MicB 3301 Final Review

  1. Salmonella typhimurium and E. coli O157: H7
    • food/water borne pathogens
    • S. typhimurium used by cults to try to sway votes (bioterrorism)
  2. LD50=Lethal Dose 50
    • number of pathogens that will kill 50% of an experimental group of hosts
    • lower LD50=more virulent
  3. Viral infection steps
    • 1. host contact/entry
    • 2. replication
    • 3. spread
    • 4. cellular injury
    • 5. host immune response.
    • 6. clearance, persistance, or death of host
  4. syncytia
    large mass/fusion of cells; multinucleated. forms in response to viral infection
  5. tropism
    • specific site of infection (cell/tissue/organ)
    • receptor dependent
  6. viral attachment and spread: roles of N and H on the influenza virus
    • H=hemaglutinin=attachment
    • N=neuraminidase=spread; cleaves host lipids and glycoproteins
  7. ways viruses avoid immune recognition and host response
    • 1. block cytokine (interferon) synthesis
    • 2. breakdown complement proteins
    • 3. block production of complement proteins
    • 4. block antigen processing of MHC export
    • 5. antigenic variation (i.e changing the a.a. sequence in virion spikes)
  8. Interferons
    • antiviral cytokines: important in viral resistance during early stages of infection
    • destroy viral mRNA
    • shut down viral translation
    • stimulate CTLs and NKs
  9. bacterial adherence factors
    • capsules
    • pili
    • M protein
  10. coagulase
    • virulence factor that clots sera, forms a shield that protects pathogens from phagocytosis
    • ex) S. aureus
  11. streptokinase/fibrinolysin
    • Virulence factor that binds plasminogen and digests fibrin clots. Allows movement and spread
    • ex) Staphylococcus, Streptococcus
  12. hemolysins
    • virulence factors that lyse RBCs and make Fe available to bacteria
    • ex) staphylococcus, streptococcus, E. coli
  13. collagenase
    • virulence factor that breaks down collagen and allows bacterial spread
    • ex) Clostridium sp.
  14. IgA protease
    • virulence factor that cleaves IgA into Fc/Fab fragments
    • ex) Streptococcus pneumoniae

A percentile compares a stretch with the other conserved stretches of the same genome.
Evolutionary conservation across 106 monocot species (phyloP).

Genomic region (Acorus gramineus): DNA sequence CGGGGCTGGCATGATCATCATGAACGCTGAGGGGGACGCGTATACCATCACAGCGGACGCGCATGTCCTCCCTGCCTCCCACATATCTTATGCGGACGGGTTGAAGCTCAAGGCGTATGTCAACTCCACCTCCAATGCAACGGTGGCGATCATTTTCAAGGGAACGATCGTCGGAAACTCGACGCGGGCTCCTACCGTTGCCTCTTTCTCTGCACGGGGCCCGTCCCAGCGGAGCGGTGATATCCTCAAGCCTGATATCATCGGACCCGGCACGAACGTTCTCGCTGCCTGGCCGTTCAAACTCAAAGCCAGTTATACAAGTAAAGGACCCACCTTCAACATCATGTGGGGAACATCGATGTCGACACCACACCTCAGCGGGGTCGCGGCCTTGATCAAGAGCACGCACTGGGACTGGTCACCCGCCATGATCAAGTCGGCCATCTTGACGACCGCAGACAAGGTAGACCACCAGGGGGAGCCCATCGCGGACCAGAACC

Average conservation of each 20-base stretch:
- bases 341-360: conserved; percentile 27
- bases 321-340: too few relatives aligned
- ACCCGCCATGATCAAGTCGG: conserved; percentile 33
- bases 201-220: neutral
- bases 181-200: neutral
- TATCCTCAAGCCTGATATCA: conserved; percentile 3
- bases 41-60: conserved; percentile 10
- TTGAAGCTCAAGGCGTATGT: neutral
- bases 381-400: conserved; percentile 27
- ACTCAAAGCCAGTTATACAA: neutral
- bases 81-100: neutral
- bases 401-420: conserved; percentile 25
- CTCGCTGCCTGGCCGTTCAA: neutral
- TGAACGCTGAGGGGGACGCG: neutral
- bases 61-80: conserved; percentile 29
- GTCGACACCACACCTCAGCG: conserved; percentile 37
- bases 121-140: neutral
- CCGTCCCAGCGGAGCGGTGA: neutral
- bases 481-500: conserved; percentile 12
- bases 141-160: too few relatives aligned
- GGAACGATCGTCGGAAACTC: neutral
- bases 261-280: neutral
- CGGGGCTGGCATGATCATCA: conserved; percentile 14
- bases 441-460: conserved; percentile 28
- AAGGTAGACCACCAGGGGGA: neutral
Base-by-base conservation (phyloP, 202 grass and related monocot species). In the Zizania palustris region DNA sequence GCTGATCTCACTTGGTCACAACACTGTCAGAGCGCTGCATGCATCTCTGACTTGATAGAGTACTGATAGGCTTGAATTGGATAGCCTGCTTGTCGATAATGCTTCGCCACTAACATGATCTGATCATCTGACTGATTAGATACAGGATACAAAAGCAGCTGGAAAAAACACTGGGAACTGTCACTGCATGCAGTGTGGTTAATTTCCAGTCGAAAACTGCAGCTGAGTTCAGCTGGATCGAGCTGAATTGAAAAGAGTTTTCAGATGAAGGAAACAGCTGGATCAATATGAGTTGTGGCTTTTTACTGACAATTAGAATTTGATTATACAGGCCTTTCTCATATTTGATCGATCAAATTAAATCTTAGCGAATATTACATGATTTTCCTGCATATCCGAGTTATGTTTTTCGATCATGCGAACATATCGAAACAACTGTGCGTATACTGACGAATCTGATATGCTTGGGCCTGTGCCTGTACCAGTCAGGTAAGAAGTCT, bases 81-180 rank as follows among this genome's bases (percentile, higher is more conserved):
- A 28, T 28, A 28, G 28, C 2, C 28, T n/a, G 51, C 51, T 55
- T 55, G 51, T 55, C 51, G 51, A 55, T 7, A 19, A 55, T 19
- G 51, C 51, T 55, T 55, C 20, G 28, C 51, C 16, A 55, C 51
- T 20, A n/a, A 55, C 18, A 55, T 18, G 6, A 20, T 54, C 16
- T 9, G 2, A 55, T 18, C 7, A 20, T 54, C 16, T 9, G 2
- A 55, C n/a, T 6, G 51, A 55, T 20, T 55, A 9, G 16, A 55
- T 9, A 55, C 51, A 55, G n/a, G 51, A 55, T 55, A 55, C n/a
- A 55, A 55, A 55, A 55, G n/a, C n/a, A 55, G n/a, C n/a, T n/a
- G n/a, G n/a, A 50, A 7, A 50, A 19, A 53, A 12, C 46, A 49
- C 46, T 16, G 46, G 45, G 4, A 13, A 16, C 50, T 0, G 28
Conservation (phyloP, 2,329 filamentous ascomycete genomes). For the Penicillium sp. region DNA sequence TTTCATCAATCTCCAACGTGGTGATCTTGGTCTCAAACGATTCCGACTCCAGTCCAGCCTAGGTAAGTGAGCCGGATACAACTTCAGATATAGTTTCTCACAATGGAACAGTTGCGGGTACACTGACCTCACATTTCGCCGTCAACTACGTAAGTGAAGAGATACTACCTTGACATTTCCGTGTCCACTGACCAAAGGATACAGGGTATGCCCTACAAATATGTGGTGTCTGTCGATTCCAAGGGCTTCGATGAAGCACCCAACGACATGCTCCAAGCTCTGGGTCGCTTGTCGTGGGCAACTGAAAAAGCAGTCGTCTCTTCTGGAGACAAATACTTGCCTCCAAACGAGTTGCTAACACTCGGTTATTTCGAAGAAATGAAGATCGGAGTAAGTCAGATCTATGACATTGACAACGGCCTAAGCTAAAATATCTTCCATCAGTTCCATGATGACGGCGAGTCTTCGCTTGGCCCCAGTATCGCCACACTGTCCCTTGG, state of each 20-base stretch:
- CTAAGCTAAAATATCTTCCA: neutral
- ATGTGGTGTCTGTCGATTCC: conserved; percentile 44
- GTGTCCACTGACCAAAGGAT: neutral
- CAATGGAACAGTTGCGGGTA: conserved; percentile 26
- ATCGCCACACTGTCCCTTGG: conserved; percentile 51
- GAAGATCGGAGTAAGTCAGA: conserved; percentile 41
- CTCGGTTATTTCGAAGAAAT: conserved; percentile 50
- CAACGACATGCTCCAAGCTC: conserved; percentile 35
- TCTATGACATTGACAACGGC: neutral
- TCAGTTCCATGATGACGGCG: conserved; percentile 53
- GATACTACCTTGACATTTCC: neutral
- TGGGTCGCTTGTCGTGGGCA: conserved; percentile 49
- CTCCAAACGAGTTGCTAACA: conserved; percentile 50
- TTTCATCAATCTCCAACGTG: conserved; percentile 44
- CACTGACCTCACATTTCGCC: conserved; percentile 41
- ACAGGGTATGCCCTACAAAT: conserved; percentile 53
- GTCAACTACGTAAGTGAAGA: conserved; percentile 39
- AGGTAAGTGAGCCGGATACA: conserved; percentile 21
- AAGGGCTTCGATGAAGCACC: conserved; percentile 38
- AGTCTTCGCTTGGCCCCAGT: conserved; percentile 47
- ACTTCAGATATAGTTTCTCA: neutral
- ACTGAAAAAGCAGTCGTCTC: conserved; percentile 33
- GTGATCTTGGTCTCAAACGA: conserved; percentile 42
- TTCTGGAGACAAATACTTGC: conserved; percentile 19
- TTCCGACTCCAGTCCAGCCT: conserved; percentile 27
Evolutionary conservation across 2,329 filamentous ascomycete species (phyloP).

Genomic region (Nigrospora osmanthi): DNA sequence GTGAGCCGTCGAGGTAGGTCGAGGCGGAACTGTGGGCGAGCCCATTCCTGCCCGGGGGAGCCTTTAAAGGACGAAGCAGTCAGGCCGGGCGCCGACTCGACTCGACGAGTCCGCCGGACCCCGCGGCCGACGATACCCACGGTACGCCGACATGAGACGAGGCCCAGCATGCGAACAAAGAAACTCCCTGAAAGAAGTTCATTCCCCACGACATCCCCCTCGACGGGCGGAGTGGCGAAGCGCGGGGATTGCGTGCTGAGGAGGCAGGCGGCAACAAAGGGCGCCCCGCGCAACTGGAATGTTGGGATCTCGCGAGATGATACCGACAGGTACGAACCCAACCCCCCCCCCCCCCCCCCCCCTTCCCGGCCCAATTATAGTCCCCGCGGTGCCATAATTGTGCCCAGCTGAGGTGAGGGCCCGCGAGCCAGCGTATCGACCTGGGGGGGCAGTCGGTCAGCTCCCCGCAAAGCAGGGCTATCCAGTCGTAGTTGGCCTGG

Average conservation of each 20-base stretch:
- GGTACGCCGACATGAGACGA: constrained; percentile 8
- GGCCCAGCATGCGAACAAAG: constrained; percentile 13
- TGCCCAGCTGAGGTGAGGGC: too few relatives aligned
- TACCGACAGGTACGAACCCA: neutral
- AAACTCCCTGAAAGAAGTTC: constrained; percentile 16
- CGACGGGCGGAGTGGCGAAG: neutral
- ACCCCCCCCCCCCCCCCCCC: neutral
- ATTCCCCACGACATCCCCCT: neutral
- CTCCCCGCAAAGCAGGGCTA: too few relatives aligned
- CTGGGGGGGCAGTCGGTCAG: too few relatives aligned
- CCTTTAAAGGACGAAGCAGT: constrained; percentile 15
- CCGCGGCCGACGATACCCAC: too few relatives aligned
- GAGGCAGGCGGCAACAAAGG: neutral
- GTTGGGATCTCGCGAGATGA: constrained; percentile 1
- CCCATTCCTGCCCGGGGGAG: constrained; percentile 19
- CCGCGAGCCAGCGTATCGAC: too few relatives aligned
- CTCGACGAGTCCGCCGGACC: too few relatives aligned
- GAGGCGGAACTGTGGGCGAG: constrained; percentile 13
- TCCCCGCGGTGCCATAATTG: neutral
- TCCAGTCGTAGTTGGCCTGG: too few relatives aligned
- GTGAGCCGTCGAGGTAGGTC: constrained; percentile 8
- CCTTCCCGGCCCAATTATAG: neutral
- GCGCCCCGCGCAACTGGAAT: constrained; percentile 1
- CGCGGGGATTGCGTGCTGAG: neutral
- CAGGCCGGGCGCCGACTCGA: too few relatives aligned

15. bacteremia vs. septicemia
    • bacteremia=presence of bacteria in the bloodstream
    • septicemia=growth/division of bacteria in the bloodstream
  16. M protein (2 roles)
    • 1. adhesion of bacteria to host cell
    • 2. block adhesion of phagocytes to bacterium
  17. Bacterial evasion of host defenses (4 methods)
    • 1. Resist the complement system: cleave c5a, lengthen LPS, capsules
    • 2. avoid specific immune responses: capsules, antigenic variation, IgA proteases
    • 3. avoid phagocytosis: capsule, proteins that block adherence (M protein), leukocidines, coagulase
    • 4. survival inside phagocytic cells: phagosome escape or resistance to ROS and NO, prevent phagosome-lysosome fusion
  18. 3 intracellular pathogens
    • 1. Listeria monocytogenes
    • 2. Legionella pneumophila
    • 3. Mycobacterium tuberculosis
  19. Listeria monocytogenes
    • intracellular pathogen
    • uses host cell actin polymerization
    • doesn't enter extracellular space or illicit an immune response
  20. Legionella pneumophila
    • intracellular pathogen
    • inhibits phagosome-lysosome fusion
  21. Mycobacterium tuberculosis
    • intracellular pathogen
    • inhibits phagosome-lysosome fusion
    • can escape phagosome to cytoplasm
  22. Biofilms
    • microbial communities attached to a surface and covered by a polysaccharide matrix
    • protected from immune response and antibiotics
    • produce virulence factors under QS control
  23. otitis media
    • infection of the inner ear
    • Streptococcus pneumoniae
    • recurring infections due to biofilm protection from antibiotic treatment
  24. cystic fibrosis
    Pseudomonas biofilms in the lungs
  25. Endocarditis
    Staphylococcus or Enterococcus biofilms on heart valves
  26. Types of exotoxins (4)
    • 1. Membrane disrupting
    • 2. AB exotoxins
    • 3. superantigens
    • 4. specific host site exotoxins
  27. pore forming exotoxins
    • membrane disrupting exotoxin that forms pores which cause host swelling and lysis
    • ex) hemolysins release Fe
    • ex) leukocidins kill macrophages
  28. phospholipases
    • membrane disrupting exotoxin
    • cleaves host lipid bilayer between head and tail, leading to instability
  29. superantigens
    • exotoxins that interact with and lock MHCII receptors to TCR, which overstimulates Tcell response even in the absence of peptide
    • increases cytokines and inflammation
    • ex) Staphylococcus and toxic shock syndrome toxin
  30. AB exotoxins
    • transmembrane, 2 subunits
    • A= toxic effect
    • B= binds to target cell

    • ex) Shiga toxin
    • ex) E. coli O157: H7
  31. Diptheria toxin
    • AB exotoxin that does not form a pore via the B subunit
    • instead, it enters the host via receptor mediated endocytosis
    • at ph <5, the vesicle and A and B subunits diffuse to cytoplasm
    • A affects ADP ribosyl transferase, B goes back to membrane
  32. specific host site exotoxins
    • often AB
    • enterotoxins
    • neurotoxins
  33. enterotoxins
    • specific host site exotoxins that stimulate host adenylate cyclase which increases cAMP which causes ion imbalance and H20 loss.
    • ex) cholera toxin of Vibrio cholerae
  34. neurotoxins
    • specific host site exotoxins that block the release of Ach from the neuromuscular junctions, causing flaccid paralysis because the muscle can't contract
    • ex) botulinum toxin of Clostridium botulinum (used in Botox)
  35. toxoid
    • inactivated toxin that still illicits the immune response
    • part of vaccines
  36. DTaP
    vaccine for Diptheria, Tetanus, and Pertussis
  37. Endotoxin
    • LPS from gram (-) bacteria
    • more general effects: fever, shock, inflammation
    • causes: release of endogenous pyrogens, TNF
    • ex) meningitis, petechia--due to gram (-) shock
  38. Type III Secretion Systems (TTSS)
    • for gram (-) pathogens